More research needed on sea lice issue Published: 28 November, 2006
VANCOUVER, BC, November 28, 2006-Pacific salmon may be more resistant to sea lice than their Atlantic counterparts and more research is needed to determine if sea lice found in fish farms are impacting wild salmon, says a new study, released today by The Fraser Institute.
Large gaps remain in our understanding of the impact of sea lice on Pacific salmon and whether or not fish farms contribute to the problem, said Dr. Kevin Butterworth, co-author of Sea Lice: The Science Behind the Hype, and a Research Associate at the Centre for Aquaculture and Environmental Research at the University of British Columbia.
Through our research, we have found that Pacific salmon appear to be less susceptible and more resilient to sea lice than Atlantic salmon. Much of the information available on the impact of sea lice is from Atlantic salmon, not Pacific salmon.
The study, co-written with Dr. K. Fiona Cubitt, Dr. Bengt Finstad, Professor Felicity Huntingford, and Dr. R. Scott McKinley, points out that in B.C. waters, 14 different species of sea lice exist, but only two species pose a potential threat to wild and farmed salmon. Butterworth said the difficulties in distinguishing between sea lice species can contribute significantly to the public perception of the impact of sea lice on both wild and farmed salmon. If these species are not correctly identified, the inferences that fishermen and the general public make about the origin of the sea lice on juvenile Pacific salmon can be incorrect.
The study shows that wild salmon vastly outnumber farmed salmon in BC, with 128 salmon farm tenures in BC, compared to more than 9,600 distinct stocks of wild Pacific salmon. Additionally, over-wintering wild coho and chinook salmon and schools of wild sticklebacks in coastal waters provide ideal, potential hosts upon which the sea lice can over-winter, ready to infect out-migrating wild smolts in the spring. As a result, there is potentially a larger reservoir of sea lice associated with wild fish than with farmed salmon. This is the opposite of the North Atlantic, where due to the severe depletion of wild fish stocks, it is primarily the salmon farms that contain the largest pool of potential hosts upon which sea lice can over-winter.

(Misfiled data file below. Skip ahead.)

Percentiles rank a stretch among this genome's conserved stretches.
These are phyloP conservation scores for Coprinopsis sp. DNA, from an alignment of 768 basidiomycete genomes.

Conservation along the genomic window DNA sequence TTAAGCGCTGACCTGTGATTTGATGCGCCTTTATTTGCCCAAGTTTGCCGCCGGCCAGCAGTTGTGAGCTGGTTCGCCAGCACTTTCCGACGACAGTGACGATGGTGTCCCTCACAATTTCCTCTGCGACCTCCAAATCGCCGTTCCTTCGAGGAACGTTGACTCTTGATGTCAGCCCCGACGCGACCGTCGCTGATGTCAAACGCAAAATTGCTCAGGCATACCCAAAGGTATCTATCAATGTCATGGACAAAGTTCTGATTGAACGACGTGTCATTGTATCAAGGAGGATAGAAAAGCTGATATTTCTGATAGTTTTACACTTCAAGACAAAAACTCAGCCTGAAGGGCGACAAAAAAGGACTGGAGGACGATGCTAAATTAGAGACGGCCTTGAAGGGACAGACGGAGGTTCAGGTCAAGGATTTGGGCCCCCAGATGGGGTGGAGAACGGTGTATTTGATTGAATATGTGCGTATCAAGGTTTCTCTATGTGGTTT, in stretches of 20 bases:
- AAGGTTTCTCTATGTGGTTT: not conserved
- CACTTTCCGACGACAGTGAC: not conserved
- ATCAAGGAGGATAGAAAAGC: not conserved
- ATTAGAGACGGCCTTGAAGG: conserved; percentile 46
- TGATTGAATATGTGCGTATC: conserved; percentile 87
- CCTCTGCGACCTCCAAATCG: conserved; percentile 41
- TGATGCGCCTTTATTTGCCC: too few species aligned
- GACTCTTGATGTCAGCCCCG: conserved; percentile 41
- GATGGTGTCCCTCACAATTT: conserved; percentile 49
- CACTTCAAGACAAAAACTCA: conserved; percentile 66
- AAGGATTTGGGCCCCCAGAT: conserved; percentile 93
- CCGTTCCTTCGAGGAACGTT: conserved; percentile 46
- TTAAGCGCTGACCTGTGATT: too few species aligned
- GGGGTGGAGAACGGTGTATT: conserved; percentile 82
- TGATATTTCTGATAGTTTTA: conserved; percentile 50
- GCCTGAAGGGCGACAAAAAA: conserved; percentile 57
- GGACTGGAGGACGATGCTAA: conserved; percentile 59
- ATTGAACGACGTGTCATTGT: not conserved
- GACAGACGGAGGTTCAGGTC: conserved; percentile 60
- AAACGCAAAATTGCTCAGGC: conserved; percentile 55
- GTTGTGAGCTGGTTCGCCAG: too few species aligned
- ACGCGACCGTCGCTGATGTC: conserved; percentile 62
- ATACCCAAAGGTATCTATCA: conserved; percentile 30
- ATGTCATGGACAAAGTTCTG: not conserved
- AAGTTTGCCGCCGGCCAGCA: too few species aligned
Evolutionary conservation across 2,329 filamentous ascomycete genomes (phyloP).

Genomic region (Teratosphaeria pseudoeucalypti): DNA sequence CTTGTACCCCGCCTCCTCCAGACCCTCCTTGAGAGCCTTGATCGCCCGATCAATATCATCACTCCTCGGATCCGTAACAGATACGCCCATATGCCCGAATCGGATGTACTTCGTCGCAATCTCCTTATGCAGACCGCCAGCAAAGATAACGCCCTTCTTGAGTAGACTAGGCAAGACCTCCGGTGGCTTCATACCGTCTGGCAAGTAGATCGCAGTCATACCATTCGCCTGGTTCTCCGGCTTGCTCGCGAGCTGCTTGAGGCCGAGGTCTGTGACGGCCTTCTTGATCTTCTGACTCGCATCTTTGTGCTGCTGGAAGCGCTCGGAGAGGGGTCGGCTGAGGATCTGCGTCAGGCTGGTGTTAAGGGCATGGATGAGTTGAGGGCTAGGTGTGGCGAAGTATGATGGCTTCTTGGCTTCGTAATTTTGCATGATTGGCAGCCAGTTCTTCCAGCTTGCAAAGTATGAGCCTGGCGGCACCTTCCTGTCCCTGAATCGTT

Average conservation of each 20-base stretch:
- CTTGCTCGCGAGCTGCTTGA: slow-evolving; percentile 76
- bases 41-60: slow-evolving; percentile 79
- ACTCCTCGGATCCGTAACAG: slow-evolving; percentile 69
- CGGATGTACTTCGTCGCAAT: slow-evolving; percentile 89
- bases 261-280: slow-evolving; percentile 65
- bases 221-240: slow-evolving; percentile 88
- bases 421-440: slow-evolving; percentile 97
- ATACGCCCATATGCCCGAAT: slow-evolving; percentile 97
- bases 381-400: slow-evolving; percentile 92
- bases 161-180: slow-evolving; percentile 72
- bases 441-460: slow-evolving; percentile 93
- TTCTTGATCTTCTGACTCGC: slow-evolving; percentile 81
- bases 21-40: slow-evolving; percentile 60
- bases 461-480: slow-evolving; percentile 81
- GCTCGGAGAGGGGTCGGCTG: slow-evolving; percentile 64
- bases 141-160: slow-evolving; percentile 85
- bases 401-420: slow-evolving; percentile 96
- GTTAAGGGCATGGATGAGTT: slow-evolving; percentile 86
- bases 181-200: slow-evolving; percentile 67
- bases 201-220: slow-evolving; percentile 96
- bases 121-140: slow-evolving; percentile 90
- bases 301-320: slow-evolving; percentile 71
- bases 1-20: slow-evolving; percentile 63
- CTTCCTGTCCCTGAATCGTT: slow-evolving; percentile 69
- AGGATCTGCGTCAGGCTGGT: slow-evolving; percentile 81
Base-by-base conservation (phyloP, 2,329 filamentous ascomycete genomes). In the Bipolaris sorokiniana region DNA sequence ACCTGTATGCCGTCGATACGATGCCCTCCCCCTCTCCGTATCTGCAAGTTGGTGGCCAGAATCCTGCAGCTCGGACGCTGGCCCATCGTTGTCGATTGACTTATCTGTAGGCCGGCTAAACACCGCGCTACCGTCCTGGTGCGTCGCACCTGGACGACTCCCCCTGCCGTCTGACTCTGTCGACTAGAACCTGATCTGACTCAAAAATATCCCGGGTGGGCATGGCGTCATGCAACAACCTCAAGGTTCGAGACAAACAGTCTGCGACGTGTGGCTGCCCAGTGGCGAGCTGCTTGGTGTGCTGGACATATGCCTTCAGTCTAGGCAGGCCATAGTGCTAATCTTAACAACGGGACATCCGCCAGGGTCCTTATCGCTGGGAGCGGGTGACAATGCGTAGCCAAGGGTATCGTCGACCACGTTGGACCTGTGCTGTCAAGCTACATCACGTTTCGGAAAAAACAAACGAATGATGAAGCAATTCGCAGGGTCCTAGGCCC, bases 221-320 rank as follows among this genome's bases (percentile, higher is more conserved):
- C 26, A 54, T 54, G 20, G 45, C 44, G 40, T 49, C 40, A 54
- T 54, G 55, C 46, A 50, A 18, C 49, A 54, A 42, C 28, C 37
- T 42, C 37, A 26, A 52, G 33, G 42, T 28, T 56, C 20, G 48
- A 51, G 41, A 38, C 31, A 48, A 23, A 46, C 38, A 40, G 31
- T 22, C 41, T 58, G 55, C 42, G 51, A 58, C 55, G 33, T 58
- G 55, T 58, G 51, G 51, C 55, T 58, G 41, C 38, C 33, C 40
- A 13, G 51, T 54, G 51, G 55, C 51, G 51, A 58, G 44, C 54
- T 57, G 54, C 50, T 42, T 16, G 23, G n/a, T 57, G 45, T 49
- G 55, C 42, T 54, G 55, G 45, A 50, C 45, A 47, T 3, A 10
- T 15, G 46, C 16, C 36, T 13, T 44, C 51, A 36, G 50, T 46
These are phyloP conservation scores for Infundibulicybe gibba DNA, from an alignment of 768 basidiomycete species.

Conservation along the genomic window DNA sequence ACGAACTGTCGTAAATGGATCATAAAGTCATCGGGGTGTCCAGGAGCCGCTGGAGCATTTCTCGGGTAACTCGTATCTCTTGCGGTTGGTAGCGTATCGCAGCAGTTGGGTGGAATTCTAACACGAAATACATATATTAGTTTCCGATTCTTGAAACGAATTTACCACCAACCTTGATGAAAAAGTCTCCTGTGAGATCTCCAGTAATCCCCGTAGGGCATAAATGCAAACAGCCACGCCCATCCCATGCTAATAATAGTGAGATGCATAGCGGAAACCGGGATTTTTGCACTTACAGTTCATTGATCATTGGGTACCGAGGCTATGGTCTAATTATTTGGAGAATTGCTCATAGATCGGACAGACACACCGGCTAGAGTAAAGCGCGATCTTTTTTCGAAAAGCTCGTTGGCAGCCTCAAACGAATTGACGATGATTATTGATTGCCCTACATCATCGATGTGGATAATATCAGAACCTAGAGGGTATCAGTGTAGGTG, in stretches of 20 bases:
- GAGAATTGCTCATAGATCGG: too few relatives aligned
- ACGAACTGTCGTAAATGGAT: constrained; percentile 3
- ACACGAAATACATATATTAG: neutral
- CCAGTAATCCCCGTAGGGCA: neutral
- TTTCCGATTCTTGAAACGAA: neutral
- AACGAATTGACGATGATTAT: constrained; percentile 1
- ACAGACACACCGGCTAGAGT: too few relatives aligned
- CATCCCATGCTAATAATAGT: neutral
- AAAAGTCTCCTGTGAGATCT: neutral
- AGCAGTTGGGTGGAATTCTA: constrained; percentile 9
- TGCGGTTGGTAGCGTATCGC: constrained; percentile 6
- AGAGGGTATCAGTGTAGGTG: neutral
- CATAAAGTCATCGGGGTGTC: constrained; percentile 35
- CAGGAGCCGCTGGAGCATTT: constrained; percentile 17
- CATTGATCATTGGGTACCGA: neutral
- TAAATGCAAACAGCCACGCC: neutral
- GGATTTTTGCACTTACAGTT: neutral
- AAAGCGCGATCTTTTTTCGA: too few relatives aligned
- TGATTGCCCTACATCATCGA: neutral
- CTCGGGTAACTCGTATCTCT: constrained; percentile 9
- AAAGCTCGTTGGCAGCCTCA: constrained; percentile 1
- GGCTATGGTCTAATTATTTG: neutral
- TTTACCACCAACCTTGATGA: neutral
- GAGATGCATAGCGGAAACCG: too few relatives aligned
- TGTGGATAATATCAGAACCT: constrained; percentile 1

Additionally, Butterworth and the other researchers determined that sea lice are native and prevalent in the North Pacific Ocean and are found on 90 per cent of salmon.
There is no doubt that sea lice transfer from wild salmon to farmed salmon. There are no sea lice on farmed salmon when they are transferred from freshwater hatcheries to the sea farms to be grown through to market size.
But he points out that many questions remain about the movement of sea lice from farmed salmon in net-pens to wild Pacific salmon. The study suggests more research is needed to answer two crucial questions:
Is the number of sea lice transferred from farmed salmon to wild Pacific stocks large enough to have an impact on the infestation level in the wild stocks?
What is the minimum number of sea lice on individual Pacific salmon species at which point the health of the salmon is compromised?
It remains important that sea lice are monitored on farmed and wild salmon until the relationship is better understood. But until these questions are answered, we can not conclude that sea lice found in salmon farms are significantly impacting wild Pacific salmon, Butterworth said.